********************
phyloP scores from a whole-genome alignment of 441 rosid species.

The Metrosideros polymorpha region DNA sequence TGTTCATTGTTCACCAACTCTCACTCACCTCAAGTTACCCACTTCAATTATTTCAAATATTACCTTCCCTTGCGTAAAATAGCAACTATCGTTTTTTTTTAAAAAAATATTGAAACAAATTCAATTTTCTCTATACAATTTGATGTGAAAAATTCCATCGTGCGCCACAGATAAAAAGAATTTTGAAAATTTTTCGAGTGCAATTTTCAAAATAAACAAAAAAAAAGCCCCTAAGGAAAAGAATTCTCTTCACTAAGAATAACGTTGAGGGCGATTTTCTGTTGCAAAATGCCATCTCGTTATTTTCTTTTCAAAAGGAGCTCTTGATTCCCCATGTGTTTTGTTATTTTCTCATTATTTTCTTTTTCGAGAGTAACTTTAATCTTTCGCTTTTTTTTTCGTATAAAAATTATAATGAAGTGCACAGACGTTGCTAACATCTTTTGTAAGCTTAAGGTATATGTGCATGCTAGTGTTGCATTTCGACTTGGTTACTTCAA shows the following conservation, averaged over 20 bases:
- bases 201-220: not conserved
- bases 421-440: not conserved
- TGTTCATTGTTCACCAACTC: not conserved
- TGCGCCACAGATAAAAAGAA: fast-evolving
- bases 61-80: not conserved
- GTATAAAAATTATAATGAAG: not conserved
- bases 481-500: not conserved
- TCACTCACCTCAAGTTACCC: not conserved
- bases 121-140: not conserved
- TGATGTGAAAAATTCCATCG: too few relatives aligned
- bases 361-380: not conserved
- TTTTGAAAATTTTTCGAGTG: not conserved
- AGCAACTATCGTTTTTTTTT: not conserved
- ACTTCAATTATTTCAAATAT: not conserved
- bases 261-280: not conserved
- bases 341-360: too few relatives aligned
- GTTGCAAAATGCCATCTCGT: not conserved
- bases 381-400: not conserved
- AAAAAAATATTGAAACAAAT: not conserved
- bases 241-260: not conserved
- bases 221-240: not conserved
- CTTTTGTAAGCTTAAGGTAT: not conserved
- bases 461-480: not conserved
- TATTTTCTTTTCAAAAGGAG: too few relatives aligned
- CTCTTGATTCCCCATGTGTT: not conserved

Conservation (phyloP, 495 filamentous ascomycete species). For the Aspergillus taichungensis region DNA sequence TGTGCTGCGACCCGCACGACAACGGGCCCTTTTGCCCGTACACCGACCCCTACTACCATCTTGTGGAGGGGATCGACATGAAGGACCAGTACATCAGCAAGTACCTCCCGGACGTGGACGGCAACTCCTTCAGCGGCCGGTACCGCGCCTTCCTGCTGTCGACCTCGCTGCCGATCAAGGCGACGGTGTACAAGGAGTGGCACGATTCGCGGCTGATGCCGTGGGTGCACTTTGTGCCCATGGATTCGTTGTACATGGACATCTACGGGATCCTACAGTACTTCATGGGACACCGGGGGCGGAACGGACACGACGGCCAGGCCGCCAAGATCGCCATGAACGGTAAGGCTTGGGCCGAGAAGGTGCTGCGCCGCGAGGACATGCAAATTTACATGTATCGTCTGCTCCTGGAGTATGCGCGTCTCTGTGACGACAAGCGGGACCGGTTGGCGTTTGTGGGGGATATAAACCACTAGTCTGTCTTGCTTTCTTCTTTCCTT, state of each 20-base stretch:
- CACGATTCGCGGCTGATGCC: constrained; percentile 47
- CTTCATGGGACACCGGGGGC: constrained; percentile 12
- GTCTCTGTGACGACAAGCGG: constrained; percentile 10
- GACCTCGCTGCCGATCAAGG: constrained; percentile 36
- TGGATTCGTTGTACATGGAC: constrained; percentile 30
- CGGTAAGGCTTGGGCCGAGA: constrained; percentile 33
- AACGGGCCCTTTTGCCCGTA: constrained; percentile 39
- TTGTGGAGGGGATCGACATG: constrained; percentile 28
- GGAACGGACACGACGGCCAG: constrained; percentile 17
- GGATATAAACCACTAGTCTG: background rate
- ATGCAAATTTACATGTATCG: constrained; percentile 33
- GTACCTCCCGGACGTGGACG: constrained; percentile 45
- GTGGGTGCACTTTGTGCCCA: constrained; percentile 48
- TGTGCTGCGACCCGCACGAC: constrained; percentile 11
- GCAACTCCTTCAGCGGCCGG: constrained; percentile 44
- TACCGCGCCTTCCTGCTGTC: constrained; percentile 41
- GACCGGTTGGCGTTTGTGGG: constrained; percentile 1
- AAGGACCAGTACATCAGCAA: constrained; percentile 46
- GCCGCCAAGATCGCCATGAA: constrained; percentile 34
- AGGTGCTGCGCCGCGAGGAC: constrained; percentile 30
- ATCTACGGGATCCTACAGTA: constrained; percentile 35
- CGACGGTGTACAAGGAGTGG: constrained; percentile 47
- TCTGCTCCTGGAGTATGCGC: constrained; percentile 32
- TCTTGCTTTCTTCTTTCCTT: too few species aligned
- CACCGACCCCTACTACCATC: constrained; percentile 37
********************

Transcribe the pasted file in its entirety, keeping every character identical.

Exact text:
phyloP scores from a whole-genome alignment of 441 rosid species.

The Metrosideros polymorpha region DNA sequence TGTTCATTGTTCACCAACTCTCACTCACCTCAAGTTACCCACTTCAATTATTTCAAATATTACCTTCCCTTGCGTAAAATAGCAACTATCGTTTTTTTTTAAAAAAATATTGAAACAAATTCAATTTTCTCTATACAATTTGATGTGAAAAATTCCATCGTGCGCCACAGATAAAAAGAATTTTGAAAATTTTTCGAGTGCAATTTTCAAAATAAACAAAAAAAAAGCCCCTAAGGAAAAGAATTCTCTTCACTAAGAATAACGTTGAGGGCGATTTTCTGTTGCAAAATGCCATCTCGTTATTTTCTTTTCAAAAGGAGCTCTTGATTCCCCATGTGTTTTGTTATTTTCTCATTATTTTCTTTTTCGAGAGTAACTTTAATCTTTCGCTTTTTTTTTCGTATAAAAATTATAATGAAGTGCACAGACGTTGCTAACATCTTTTGTAAGCTTAAGGTATATGTGCATGCTAGTGTTGCATTTCGACTTGGTTACTTCAA shows the following conservation, averaged over 20 bases:
- bases 201-220: not conserved
- bases 421-440: not conserved
- TGTTCATTGTTCACCAACTC: not conserved
- TGCGCCACAGATAAAAAGAA: fast-evolving
- bases 61-80: not conserved
- GTATAAAAATTATAATGAAG: not conserved
- bases 481-500: not conserved
- TCACTCACCTCAAGTTACCC: not conserved
- bases 121-140: not conserved
- TGATGTGAAAAATTCCATCG: too few relatives aligned
- bases 361-380: not conserved
- TTTTGAAAATTTTTCGAGTG: not conserved
- AGCAACTATCGTTTTTTTTT: not conserved
- ACTTCAATTATTTCAAATAT: not conserved
- bases 261-280: not conserved
- bases 341-360: too few relatives aligned
- GTTGCAAAATGCCATCTCGT: not conserved
- bases 381-400: not conserved
- AAAAAAATATTGAAACAAAT: not conserved
- bases 241-260: not conserved
- bases 221-240: not conserved
- CTTTTGTAAGCTTAAGGTAT: not conserved
- bases 461-480: not conserved
- TATTTTCTTTTCAAAAGGAG: too few relatives aligned
- CTCTTGATTCCCCATGTGTT: not conserved

Conservation (phyloP, 495 filamentous ascomycete species). For the Aspergillus taichungensis region DNA sequence TGTGCTGCGACCCGCACGACAACGGGCCCTTTTGCCCGTACACCGACCCCTACTACCATCTTGTGGAGGGGATCGACATGAAGGACCAGTACATCAGCAAGTACCTCCCGGACGTGGACGGCAACTCCTTCAGCGGCCGGTACCGCGCCTTCCTGCTGTCGACCTCGCTGCCGATCAAGGCGACGGTGTACAAGGAGTGGCACGATTCGCGGCTGATGCCGTGGGTGCACTTTGTGCCCATGGATTCGTTGTACATGGACATCTACGGGATCCTACAGTACTTCATGGGACACCGGGGGCGGAACGGACACGACGGCCAGGCCGCCAAGATCGCCATGAACGGTAAGGCTTGGGCCGAGAAGGTGCTGCGCCGCGAGGACATGCAAATTTACATGTATCGTCTGCTCCTGGAGTATGCGCGTCTCTGTGACGACAAGCGGGACCGGTTGGCGTTTGTGGGGGATATAAACCACTAGTCTGTCTTGCTTTCTTCTTTCCTT, state of each 20-base stretch:
- CACGATTCGCGGCTGATGCC: constrained; percentile 47
- CTTCATGGGACACCGGGGGC: constrained; percentile 12
- GTCTCTGTGACGACAAGCGG: constrained; percentile 10
- GACCTCGCTGCCGATCAAGG: constrained; percentile 36
- TGGATTCGTTGTACATGGAC: constrained; percentile 30
- CGGTAAGGCTTGGGCCGAGA: constrained; percentile 33
- AACGGGCCCTTTTGCCCGTA: constrained; percentile 39
- TTGTGGAGGGGATCGACATG: constrained; percentile 28
- GGAACGGACACGACGGCCAG: constrained; percentile 17
- GGATATAAACCACTAGTCTG: background rate
- ATGCAAATTTACATGTATCG: constrained; percentile 33
- GTACCTCCCGGACGTGGACG: constrained; percentile 45
- GTGGGTGCACTTTGTGCCCA: constrained; percentile 48
- TGTGCTGCGACCCGCACGAC: constrained; percentile 11
- GCAACTCCTTCAGCGGCCGG: constrained; percentile 44
- TACCGCGCCTTCCTGCTGTC: constrained; percentile 41
- GACCGGTTGGCGTTTGTGGG: constrained; percentile 1
- AAGGACCAGTACATCAGCAA: constrained; percentile 46
- GCCGCCAAGATCGCCATGAA: constrained; percentile 34
- AGGTGCTGCGCCGCGAGGAC: constrained; percentile 30
- ATCTACGGGATCCTACAGTA: constrained; percentile 35
- CGACGGTGTACAAGGAGTGG: constrained; percentile 47
- TCTGCTCCTGGAGTATGCGC: constrained; percentile 32
- TCTTGCTTTCTTCTTTCCTT: too few species aligned
- CACCGACCCCTACTACCATC: constrained; percentile 37